Here lie the main challenge: how open and liberal our data is available for the private parties to make competitive dashboards that may help to provide alternate presentations and narratives of the same datasets.

Third, while centralised dashboards could provide a cumulative number and percentages, one can’t decipher the performance of last mile delivery systems if the dashboards do not reflect them at each level. Most of the time interdisciplinarity is also missing in the design architecture of dashboards. This leads to the lack of limited evidence for the decision-makers while accessing visualisations to support their decision making.

Dashboards are relevant and useful only when mechanisms supporting citizens’ engagement, data interpretation, governance audit and institutional arrangements are part of the overall design architecture. The lack of a comprehensive and robust mechanism will result in asymmetric information, which is the reason for the very genesis of the dashboards. It is important that it is easy to search, and logically present data and its Application Programming Interfaces are easy to plugin for third-party software to use.

Dashboards are used as a substitute for the evidence-based standards if they exist; to support the identification and evaluation of trends over time; help in comparisons against the intra and inter averages among the departments etc. Dashboards should even help the layman to measure the performance and identify the causes and the correlations that exist, gather information based on the trend lines etc. But the key here is the selection of the indicators and the quality of the data used. Otherwise, dashboards will remain as a visualisation exercise and not be able to provide insights expected from them.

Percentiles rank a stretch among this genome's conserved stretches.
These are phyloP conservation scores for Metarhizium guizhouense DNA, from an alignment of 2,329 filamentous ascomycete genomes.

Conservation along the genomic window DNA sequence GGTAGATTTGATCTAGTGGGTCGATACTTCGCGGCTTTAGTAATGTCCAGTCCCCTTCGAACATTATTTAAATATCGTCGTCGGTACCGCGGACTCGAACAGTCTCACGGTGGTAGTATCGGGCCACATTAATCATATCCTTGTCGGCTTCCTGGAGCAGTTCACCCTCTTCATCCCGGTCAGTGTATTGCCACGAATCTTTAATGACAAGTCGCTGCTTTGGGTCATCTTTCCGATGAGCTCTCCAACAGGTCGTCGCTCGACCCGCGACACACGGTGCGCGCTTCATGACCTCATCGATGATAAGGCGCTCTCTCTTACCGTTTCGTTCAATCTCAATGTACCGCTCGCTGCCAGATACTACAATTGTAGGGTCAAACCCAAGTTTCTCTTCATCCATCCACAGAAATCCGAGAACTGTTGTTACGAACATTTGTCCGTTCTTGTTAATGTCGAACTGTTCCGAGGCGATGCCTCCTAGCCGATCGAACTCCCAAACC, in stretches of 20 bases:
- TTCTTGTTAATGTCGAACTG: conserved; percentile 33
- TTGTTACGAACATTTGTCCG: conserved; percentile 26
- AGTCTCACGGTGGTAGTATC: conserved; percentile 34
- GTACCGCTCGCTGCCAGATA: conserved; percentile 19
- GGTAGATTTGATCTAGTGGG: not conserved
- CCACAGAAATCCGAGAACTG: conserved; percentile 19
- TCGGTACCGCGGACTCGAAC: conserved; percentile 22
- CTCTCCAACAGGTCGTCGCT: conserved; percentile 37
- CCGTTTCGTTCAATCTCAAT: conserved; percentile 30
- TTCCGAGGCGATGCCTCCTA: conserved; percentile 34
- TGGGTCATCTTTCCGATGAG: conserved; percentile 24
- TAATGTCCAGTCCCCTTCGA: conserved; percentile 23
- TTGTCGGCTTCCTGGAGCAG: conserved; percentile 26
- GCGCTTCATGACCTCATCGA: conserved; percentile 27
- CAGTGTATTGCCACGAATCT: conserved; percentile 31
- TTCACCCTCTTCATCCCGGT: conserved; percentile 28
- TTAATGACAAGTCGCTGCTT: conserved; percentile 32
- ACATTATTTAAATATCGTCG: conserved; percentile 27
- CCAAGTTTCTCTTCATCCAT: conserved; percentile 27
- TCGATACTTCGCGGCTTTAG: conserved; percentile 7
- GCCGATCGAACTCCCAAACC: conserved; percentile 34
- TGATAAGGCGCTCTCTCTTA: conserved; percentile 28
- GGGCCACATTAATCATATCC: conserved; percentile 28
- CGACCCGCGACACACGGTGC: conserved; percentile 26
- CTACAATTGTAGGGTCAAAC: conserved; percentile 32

(Nissy Solomon has contributed to this article.)

Dhanuraj is Chairman, and Nissy Solomon, Hon. Trustee (Research & Programs) at the Centre for Public Policy Research, Kochi. Views expressed by the author are personal and need not reflect or represent the views of Centre for Public Policy Research. 

Image Source: Hindustan

This article was published in Money Control on May 11, 2022. Click here to read.

Chairman at Centre for Public Policy Research | + posts

Dr Dhanuraj is the Chairman of CPPR. His core areas of expertise are in international relations, urbanisation, urban transport & infrastructure, education, health, livelihood, law, and election analysis. He can be contacted by email at [email protected] or on Twitter @dhanuraj.

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Nissy Solomon is Hon. Trustee (Research & Programs) at CPPR. She has a background in Economics with a master’s degree in Public Policy from the National Law School of India University, Bangalore. After graduation and prior to her venture into the public policy domain, she worked as a Geographic Information Systems (GIS) Analyst with Nokia-Heremaps. Her postgraduate research explored the interface of GIS in Indian healthcare planning. She is broadly interested in Public Policy, Economic Development and Spatial Analysis for policymaking.